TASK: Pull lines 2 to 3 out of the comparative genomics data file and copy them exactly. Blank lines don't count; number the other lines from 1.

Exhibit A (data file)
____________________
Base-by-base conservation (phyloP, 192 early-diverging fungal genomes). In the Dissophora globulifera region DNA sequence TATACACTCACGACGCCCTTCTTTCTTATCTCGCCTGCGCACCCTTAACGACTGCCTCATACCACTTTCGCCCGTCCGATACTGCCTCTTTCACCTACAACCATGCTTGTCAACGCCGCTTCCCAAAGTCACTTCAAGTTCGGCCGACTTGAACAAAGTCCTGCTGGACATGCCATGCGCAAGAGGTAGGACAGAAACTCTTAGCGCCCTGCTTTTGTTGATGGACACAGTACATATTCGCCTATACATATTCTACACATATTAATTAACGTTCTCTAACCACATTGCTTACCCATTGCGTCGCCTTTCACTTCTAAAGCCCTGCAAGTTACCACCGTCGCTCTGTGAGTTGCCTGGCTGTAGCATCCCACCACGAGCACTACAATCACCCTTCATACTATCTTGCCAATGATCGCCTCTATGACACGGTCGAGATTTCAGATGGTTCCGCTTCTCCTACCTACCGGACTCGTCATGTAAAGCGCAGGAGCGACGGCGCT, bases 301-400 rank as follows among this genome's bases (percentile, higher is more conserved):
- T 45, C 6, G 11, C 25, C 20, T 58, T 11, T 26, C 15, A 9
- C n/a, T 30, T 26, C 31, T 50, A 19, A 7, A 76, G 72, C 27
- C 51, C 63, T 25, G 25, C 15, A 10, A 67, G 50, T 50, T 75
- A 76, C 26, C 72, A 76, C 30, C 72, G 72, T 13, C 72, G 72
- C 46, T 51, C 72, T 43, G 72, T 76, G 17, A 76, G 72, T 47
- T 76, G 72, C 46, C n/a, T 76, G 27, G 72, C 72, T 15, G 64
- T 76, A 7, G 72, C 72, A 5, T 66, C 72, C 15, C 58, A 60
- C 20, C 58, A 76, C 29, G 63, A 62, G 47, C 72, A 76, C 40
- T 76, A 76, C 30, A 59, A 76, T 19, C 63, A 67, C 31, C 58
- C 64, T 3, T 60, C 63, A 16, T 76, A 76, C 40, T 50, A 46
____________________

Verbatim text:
- T 45, C 6, G 11, C 25, C 20, T 58, T 11, T 26, C 15, A 9
- C n/a, T 30, T 26, C 31, T 50, A 19, A 7, A 76, G 72, C 27